State Comprehensive School
There’s no particular script for choosing a college. I liked the idea of a college with a river bank, which narrowed the choices a little. I visited Clare (among many other colleges!) at one of the Summer open days. Everyone I met was lovely and it seemed to keep up its reputation for being one of the friendliest colleges. It also has some of the best 1st year accommodation, is a nice size – not too tiny or too large and overwhelming – and has its own punts!
A year in, I think the very best thing about Clare is its openness and friendliness. The college feels like a proper community made up of a whole range of people and characters. One of my biggest concerns before starting at Cambridge was whether I would fit in. At Clare I really think that you’d have to work pretty hard not to! Right from day 1 I felt comfortable and looked after, never feeling judged or pressured to conform in any particular way – in fact there’s no stereotype to conform to! There’s also a real sense of integration – I have friends across all courses and years, undergraduate and graduate.
Studying at Clare is fantastic. Medics lectures are only a 10 minute walk away with a fudge kitchen and its free samples en-route. The FML (college library) is on the doorstep and has brilliant facilities, plenty of copies of the core text books, enough for each medic, and provides a half skeleton on a year loan to each 1st year. College teaching happens via supervisions. The number and format of supervisions varies between colleges. At Clare we typically have 3 – 4 supervisions a week each with 2 or 3 other medics. We discuss the week’s essays, lectures, practicals and get the opportunity to question experts! Supervisions are great, even if a little daunting at first!
Our college Buttery provides good meals, including the eagerly anticipated Saturday Brunch. There is also formal hall, open 4 nights a week, if you’re in the mood for something a bit fancier! Cellars, the Clare bar, is a great place to relax with a drink and a game of pool as well as hosting Ents every Friday, live music acts, comedy nights, quizzes and all sorts of other events.
One of the best things about Cambridge societies is that it’s largely up to you how seriously you want to take whatever hobbies you do. College societies tend to be more relaxed whilst if you’re looking for more serious commitment there’s always the uni societies. Clare certainly has societies for everyone and if not just set up your own!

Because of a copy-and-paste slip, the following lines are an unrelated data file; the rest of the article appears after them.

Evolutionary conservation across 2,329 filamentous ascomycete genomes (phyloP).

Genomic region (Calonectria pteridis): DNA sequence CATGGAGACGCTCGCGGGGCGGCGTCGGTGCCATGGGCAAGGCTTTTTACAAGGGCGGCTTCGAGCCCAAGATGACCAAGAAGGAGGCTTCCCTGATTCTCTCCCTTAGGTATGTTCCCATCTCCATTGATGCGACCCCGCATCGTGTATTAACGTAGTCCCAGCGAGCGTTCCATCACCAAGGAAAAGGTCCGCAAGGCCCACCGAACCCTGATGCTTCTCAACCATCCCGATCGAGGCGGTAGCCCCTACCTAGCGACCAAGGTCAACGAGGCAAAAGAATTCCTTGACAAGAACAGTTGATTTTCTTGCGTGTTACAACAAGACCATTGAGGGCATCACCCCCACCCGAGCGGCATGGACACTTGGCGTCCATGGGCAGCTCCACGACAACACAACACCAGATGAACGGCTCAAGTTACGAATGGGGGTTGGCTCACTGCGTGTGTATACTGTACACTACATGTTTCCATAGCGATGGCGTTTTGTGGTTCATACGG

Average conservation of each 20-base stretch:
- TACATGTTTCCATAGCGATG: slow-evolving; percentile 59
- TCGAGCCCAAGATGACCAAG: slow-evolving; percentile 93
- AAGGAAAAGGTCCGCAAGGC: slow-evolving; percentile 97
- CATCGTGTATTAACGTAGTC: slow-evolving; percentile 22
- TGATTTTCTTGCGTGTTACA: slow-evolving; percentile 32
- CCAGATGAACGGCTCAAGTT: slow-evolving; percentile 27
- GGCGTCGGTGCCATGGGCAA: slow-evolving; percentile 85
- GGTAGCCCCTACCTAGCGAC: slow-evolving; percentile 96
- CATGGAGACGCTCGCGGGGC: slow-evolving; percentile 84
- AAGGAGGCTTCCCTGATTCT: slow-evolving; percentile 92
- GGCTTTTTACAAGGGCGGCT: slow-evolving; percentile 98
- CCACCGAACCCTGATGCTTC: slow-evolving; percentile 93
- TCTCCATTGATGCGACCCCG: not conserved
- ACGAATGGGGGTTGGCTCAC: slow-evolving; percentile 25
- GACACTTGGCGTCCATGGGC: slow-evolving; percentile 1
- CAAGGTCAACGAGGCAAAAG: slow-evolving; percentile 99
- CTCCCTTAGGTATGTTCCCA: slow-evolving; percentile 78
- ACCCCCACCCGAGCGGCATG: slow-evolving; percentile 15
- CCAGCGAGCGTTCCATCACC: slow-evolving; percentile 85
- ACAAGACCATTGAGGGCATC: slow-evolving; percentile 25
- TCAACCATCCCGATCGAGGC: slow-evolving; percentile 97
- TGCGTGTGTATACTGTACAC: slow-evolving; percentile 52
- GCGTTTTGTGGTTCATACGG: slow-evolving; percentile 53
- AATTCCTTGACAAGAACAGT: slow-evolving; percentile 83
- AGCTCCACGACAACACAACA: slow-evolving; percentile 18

Life as a Cambridge medic is busy, but there is plenty of time to get involved in things outside of medicine (in fact its probably a necessity!). I took up rowing (having never been anywhere near a boat before) in first term, am part of the university trampolining club, enjoy watching the debates at the union, go to Friday’s ents and generally find time to get involved in Cambridge life, so don’t worry about that!
I absolutely LOVE being a Clare medic and could not have chosen a better college (although I am a little biased!).
The main thing I found with Cambridge interviews is that they were quite science centered, more so than most of the other interviews I had. But, I think the main thing to remember is that they want to see how you think, not regurgitate so don’t worry about memorising everything and don’t panic when you don’t know stuff!
I had 2 separate interviews for Clare (with a couple of hours in-between). The first one asked fairly open questions but with a scientific basis. The second was largely data interpretation and picked up on a couple of points from my personal statement and the additional SAQ statement. The questions certainly couldn’t be crammed for! They involved coping with open questions and applying basic knowledge to come to a logical and reasonable conclusion.
The second interview was more about me. The questions were based on work experience but investigated whether I was actually interested in the work and asked me to show that I had probed deeper. Basically I think they want to see that you do work experience because you enjoy it and to learn from it, not just to tick boxes!
People often ask about what medical news they need to know, but I don’t think I got asked anything about medical news in either interview. Some of the questions might have involved some basic knowledge of the bigger stories and it might be useful to have an interest in something you’ve read so you can integrate it into an answer.
Although interviews will always be scary they were really not as bad as I was expecting. The interviewers tried to relax me and were encouraging rather than terrifying! I came out of the interview thinking it had gone fairly badly (which seems to be the case for everyone) but found that I had actually almost enjoyed the experience!
I think the main thing is not to panic. They will want to see how you think and work through a problem – not that you know everything about everything (exam results indicate that you know facts). They will ask you questions you don’t know the answer to so I suppose the best thing is to practice being yourself in interview type situations. I also did lots of just talking about objects before mine, which sounds insane, but I needed to practice open questions!
Try not to cram before the interview. Practice being yourself and talk enthusiastically about experiences. Try and enjoy the interview (or at least pretend you are)!